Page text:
In the fall of 1997 – days after the death of Princess Diana and before the death Mother Theresa – I waved to my apprehensive parents, boarded an airplane and embarked on my first journey overseas.
For seven hours I sat on the left-hand side of that plane, surrounded by soon-to-be-friends that I’d met just hours before. As the plane banked to land I looked out the window and saw… sand. Lots and lots and lots of sand. The first profound thought to cross my mind was, “Whoa… this is a desert!” Because somehow, in all the preparations and decisions that had preceded this day, that had escaped my attention before?
The airport that met me was filled with voices speaking strange words in a strange language, as we followed a strange man who we could only hope was really there to help us through customs and not selling us to a traveling caravan. I boarded a minibus and looked out the window at square apartment blocks, and street vendors, and traffic unlike anything I’d ever seen – people, donkeys, carts, scooters, CARS.
And so I met Cairo.
Al-Qahira. Home of the Sphinx and the Pyramids of Giza, seat of the medieval Fatimid caliphate, an ancient, modern civilization with dusty streets and the most gracious people in the world. I lived on Zamalek, an island in the middle of the Nile – less than two miles from Tahrir Square, home of the protests that have rocked this beautiful city.
It would be difficult to overstate how profoundly this semester affected me. As the weeks passed, it became increasingly clear that what I perceived as my own college-student poverty was actually wealth on a scale that only a few of the richest citizens of this metropolis of 20 million could even comprehend. The paltry $70 I had to my name at the end of the semester – not quite enough to pay for the much-hoped-for trip to Petra, in nearby Jordan – was nonetheless a princely sum in Egypt, two months’ salary for most. I’ve never felt poor since coming home from Egypt.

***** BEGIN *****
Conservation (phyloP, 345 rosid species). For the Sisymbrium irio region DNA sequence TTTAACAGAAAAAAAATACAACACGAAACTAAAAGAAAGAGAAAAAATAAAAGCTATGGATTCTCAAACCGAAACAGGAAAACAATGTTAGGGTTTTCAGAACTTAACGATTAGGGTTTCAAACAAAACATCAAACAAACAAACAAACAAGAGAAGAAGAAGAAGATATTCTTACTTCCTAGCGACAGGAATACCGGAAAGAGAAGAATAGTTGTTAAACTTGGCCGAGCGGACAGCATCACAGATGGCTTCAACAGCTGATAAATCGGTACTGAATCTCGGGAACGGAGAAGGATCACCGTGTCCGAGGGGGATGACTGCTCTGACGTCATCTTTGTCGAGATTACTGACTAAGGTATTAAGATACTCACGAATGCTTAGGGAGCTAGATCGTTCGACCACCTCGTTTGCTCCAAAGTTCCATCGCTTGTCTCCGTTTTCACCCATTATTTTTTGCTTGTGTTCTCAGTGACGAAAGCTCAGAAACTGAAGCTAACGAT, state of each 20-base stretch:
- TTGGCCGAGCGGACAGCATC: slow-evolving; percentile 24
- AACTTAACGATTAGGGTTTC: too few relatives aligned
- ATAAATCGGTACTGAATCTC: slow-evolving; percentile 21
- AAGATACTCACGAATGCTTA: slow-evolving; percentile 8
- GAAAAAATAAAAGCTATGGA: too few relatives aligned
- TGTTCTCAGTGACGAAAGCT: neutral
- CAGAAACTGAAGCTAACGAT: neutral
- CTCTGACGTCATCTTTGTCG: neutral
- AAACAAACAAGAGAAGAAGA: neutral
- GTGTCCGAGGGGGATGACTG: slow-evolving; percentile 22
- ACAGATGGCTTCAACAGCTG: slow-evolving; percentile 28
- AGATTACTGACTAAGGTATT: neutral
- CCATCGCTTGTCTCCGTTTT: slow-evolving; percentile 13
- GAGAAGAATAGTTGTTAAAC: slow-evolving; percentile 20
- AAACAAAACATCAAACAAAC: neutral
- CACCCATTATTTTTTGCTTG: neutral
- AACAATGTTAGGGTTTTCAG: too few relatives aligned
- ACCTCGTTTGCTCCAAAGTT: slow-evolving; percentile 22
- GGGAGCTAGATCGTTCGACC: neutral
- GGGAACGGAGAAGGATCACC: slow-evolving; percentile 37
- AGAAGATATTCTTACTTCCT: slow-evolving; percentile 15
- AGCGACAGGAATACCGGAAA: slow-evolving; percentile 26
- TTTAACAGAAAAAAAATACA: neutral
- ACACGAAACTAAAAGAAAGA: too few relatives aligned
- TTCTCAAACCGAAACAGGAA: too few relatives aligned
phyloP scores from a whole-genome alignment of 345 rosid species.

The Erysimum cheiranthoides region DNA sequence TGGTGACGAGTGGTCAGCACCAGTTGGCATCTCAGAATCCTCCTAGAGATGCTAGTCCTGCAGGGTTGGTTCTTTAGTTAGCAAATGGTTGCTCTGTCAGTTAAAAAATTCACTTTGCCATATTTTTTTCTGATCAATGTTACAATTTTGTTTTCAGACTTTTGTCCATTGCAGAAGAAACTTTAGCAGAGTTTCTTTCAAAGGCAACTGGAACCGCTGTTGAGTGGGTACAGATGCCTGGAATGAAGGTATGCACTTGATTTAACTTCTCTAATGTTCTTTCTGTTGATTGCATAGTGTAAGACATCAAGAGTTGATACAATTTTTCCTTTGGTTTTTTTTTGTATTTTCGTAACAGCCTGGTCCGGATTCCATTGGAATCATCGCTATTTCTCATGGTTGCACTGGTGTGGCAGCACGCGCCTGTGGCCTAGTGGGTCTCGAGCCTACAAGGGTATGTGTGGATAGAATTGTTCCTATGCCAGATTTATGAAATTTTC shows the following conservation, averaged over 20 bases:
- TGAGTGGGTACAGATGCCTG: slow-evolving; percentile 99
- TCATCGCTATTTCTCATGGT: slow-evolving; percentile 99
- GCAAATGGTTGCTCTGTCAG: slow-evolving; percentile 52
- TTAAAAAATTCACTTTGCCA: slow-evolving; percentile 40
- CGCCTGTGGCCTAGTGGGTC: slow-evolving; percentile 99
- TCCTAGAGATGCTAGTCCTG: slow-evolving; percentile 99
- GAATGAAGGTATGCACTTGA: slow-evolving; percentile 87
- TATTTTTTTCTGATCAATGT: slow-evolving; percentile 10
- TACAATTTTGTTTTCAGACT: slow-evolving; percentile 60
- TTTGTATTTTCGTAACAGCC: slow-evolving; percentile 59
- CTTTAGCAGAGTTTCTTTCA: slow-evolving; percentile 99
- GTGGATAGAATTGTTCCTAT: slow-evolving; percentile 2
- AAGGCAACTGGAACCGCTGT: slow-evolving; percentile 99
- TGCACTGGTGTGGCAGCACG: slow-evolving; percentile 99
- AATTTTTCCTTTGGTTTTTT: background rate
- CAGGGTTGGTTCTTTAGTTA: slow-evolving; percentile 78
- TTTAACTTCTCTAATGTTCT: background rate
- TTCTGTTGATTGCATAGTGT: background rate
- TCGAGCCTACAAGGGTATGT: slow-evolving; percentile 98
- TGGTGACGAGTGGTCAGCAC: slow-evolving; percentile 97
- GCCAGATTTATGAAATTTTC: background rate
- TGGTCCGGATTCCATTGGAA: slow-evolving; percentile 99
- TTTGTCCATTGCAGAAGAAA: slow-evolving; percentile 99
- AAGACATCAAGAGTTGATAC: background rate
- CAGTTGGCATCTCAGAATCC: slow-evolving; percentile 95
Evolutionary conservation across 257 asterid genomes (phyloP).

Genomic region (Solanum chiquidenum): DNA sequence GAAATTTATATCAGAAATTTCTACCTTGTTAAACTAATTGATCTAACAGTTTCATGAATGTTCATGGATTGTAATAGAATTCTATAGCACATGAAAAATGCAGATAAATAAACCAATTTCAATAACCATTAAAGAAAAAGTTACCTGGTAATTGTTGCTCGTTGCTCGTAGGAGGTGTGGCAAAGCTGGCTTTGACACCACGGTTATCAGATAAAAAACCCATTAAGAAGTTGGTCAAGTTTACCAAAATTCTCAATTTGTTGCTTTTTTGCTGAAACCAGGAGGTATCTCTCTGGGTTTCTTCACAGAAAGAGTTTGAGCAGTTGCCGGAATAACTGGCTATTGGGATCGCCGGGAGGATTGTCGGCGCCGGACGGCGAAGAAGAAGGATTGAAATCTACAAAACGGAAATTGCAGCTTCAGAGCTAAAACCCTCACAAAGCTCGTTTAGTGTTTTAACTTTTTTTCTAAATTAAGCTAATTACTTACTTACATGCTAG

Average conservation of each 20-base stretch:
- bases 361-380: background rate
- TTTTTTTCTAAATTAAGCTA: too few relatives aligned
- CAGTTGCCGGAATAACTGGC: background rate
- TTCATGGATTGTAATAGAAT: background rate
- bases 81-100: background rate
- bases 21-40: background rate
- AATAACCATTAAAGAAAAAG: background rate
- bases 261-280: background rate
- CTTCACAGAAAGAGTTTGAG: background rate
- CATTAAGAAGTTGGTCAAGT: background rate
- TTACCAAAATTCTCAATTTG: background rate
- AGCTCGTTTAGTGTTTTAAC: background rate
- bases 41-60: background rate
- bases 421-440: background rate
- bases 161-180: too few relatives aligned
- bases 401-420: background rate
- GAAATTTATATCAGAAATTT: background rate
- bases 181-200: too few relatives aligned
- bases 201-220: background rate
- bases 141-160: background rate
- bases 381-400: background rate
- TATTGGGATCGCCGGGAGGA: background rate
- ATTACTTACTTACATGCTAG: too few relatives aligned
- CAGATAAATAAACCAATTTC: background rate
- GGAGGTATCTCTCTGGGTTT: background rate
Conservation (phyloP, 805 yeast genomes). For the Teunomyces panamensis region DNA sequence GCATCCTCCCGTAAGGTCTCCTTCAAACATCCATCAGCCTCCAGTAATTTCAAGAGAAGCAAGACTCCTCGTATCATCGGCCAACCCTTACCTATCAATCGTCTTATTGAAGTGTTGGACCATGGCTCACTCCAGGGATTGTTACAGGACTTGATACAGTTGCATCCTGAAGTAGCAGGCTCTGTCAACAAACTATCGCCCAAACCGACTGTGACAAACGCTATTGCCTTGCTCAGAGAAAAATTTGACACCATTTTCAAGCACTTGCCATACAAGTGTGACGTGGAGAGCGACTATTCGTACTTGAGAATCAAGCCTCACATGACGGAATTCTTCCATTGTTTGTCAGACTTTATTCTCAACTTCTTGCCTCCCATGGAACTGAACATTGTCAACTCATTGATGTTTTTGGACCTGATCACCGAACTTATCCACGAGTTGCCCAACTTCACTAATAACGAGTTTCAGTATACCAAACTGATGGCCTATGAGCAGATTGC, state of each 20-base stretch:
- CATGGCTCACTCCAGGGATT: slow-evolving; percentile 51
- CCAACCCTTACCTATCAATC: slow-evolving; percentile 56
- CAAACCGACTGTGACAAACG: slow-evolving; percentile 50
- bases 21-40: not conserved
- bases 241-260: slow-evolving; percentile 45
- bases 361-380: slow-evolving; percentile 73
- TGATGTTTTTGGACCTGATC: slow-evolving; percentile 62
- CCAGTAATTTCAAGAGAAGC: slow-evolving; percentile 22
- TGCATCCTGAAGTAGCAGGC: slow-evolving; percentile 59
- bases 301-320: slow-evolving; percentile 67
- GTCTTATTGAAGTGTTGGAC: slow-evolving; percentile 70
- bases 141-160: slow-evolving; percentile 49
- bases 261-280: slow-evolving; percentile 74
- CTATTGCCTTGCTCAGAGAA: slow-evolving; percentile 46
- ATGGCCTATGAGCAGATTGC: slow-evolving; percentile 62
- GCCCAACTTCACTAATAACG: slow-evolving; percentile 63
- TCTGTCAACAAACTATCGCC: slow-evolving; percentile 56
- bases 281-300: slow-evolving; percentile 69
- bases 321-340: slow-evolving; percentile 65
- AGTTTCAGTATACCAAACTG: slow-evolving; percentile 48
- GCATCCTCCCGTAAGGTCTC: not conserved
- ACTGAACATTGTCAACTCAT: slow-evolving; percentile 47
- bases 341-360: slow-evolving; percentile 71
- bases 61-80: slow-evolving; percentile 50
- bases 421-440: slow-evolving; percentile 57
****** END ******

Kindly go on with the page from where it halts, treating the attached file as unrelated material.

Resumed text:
Yet when I think of Egypt and her people, it’s laughter that I think of. Oh, I remember the smells of Garbage City, and the ickiness of men getting a little too touchy-feely on the street, but those things have been papered over in my mind with time. Instead, I think of friendly faces, and offers of sweet hot tea in a perfume shop. I think of my homestay mother stuffing me so full of food that I couldn’t eat for three days afterward. Egypt, for me, is defined by true hospitality and a cheerful, indomitable spirit. And in spite of all the cards stacked against this beautiful country, that gives me hope for her future.
In the midst of all these big things, there was also a little thing that Cairo opened my eyes to.
Zamalek was the first walkable neighborhood I’d lived in since my early elementary days. And although public transportation wasn’t an option for me as a woman and a fair-haired foreigner, taxicabs were also cheap (for me) and plentiful. For the first time, I didn’t have to bum a ride off someone if I wanted to go shopping or to the library. I enjoyed the volunteer work my classmates and I did with young girls in Garbage City, and thought I’d like to do something similar when I returned to the States. I was enjoying real mobility for the first time in my adult life.
And although I struggle with this sometimes – that I encountered poverty and came away from it advocating for walkable neighborhoods – mobility is powerful in a way that we can’t quite realize when we’re accustomed to it. Corny as it sounds, I felt an internal flowering, an opening up of possibilities with the knowledge that I could go anywhere. While it may not compete with stopping human trafficking or bringing an end to poverty itself, it matters. Being able to fully participate in our communities – this is a thing that matters. It’s a thing that’s worth working for, and a thing I’m thankful to have learned in Egypt.